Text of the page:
All previous attempts of systematizing AI and ML knowledge in marketing have proposed good theoretical frameworks for consumer-facing applications, concerning consumer experience and personalized communications. However, to the best of the authors’ knowledge, they seem to lack an in-depth study of the business-facing processes, concerning companies’ decision making processes and financials optimization. Furthermore, a complete evaluation effort from a strategic marketing perspective, with practical activation use cases, is missing.

3 Methodology

The main goal of this paper is to examine how ML and AI technologies are leveraged to improve business strategies, through the creation of a taxonomy of applications used to solve marketing-specific needs. We have first collected a large number of use cases, following a systematic search process. Given the broad range of possible applications that we could consider, we based our choice on a set of four specific selection criteria: we collected only (1) real-life use cases from existing companies, (2) with the availability of references on the case, (3) from published works in business or scholar literature, and (4) with some information about the ML implementations (such as the class of algorithms that have been adopted). We conducted a systematic, wide-ranging research of literature on Scopus and Google Scholar bibliometric databases. We looked for papers that referred to ‘Machine Learning’ and ‘Marketing’, or ‘Artificial Intelligence’ and ‘Marketing’ in their title or as keywords. In order to identify the key classification variables for each application, we have used the Structured Content Analysis approach (SCA), as done by Kohlegger et al. (2009). As described in Fig. 1, SCA is an iterative process that aims at grouping findings, i.e., as for relevant portions of text, into meaningful categories (Mayring, 2008). The collection of such categories provides a structured description of the subject under analysis as most of the relevant text will fall under those categories.

Fig. 1
figure 1

Process flow of a Structured Content Analysis (SCA)

We decided to adopt this approach to identify the categories to be used in our taxonomy. For each use case that fulfilled the four selection criteria specified above, we collected information about the required data, technologies, and algorithms used, together with the business value generated for the company. We iteratively went through the full description of each application and, using our judgement, assigned each application to one or more of the existing categories that would most closely encompass its essential features. We chose to allocate each application to one or more categories as done by Cuccurullo et al. (2016) in order to account for the multifaceted nature of some use cases. The initial categories utilized during the preparation phase were based on our general understanding and previous studies. We started by categorising each use case into categories defined by previous researchers in similar studies or well-known frameworks, such as marketing 4Ps. At the end of every iteration, we critically reconsidered the category definitions and assessed whether they could be improved to better match the overall content encountered in the papers. We iteratively redefined the categories and codified each case into the most appropriate category, leveraging spreadsheet software to keep track and update the mapping between the categories and the use cases. The iterative coding process stopped when the authors reached a consensus on the solidity of the mapping, obtaining meaningful categories of machine learning applications in marketing.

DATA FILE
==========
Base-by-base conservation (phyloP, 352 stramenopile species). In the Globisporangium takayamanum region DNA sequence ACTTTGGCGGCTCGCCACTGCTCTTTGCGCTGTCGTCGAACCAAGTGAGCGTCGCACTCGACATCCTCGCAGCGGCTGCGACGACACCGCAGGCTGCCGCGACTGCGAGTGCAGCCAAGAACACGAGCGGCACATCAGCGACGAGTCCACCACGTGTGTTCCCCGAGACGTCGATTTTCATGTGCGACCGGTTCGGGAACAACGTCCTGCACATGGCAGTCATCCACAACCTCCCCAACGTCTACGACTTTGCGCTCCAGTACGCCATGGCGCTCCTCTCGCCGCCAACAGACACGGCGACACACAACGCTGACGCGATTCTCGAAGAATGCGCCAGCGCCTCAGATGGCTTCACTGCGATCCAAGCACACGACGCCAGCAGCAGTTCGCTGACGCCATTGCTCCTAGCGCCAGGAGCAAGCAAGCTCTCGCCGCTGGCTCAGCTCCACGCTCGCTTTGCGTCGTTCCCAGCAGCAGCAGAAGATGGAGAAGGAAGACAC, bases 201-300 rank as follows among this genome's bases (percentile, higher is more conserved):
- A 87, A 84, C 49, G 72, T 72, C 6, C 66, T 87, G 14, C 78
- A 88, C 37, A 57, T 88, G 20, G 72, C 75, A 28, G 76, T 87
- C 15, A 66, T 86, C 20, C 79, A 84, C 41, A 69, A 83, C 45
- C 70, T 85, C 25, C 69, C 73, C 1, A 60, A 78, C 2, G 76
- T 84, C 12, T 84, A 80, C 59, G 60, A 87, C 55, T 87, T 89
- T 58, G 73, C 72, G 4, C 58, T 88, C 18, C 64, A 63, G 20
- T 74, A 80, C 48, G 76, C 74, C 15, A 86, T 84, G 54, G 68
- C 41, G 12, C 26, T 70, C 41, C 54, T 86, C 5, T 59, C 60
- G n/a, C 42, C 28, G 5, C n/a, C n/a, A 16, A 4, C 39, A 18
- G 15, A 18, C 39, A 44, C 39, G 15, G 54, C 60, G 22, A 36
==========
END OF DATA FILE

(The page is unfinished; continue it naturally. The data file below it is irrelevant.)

4 Results and discussion

4.1 Description of the taxonomy

During May 2021 we have collected 75 use cases of ML and AI in Marketing and removed 35 cases that failed to meet one or more of the four selection criteria described above. By applying the SCA methodology as described in Sect. 3, we obtained 11 activation recipes in a taxonomy organized on three levels. We linked each of the 40 different real-life implementations found in the literature to a recipe, which represents the most appropriate ML area of application, at the lowest level of the taxonomy. We have then grouped the 11 recipes into four categories, which correspond to the second level of the hierarchy, to give a clear framework of ML applications from a strategic marketing perspective. On the consumer-facing side we classified the recipes into (1) improve shopping fundamentals, and (2) improve consumption experience, while on the business-facing side, we classified them into (3) improve decision making, and (4) improve financial applications. Figure 2 shows a visual tree rendering of the resulting taxonomy where branches correspond to the split in conceptual classes while leaves correspond with the identified recipes. In this section, we are going to describe the essential features of each class of recipes (highlighted in the text in italic) and provide a selection of use cases as an illustration.

Fig. 2
figure 2

Taxonomy of Machine Learning use in Marketing

4.1.1 Improve shopping fundamentals

Improving shopping fundamentals deals with the opportunity of enriching the consumer experience at the time of purchase, irrespectively from its location (in-store or e-shelf). Our analysis suggested that AI can be used to increase consumer satisfaction through the personalization of the experience. Personalization refers to the creation of consumer-level tailored communications based on socio-demographic patterns and previous purchase behaviour. ML algorithms can be leveraged not only to predict consumers’ needs but also to define segments of lookalike consumers, allowing the company to address precise personalized offers (Campbell et al., 2020; Corrigan et al., 2014).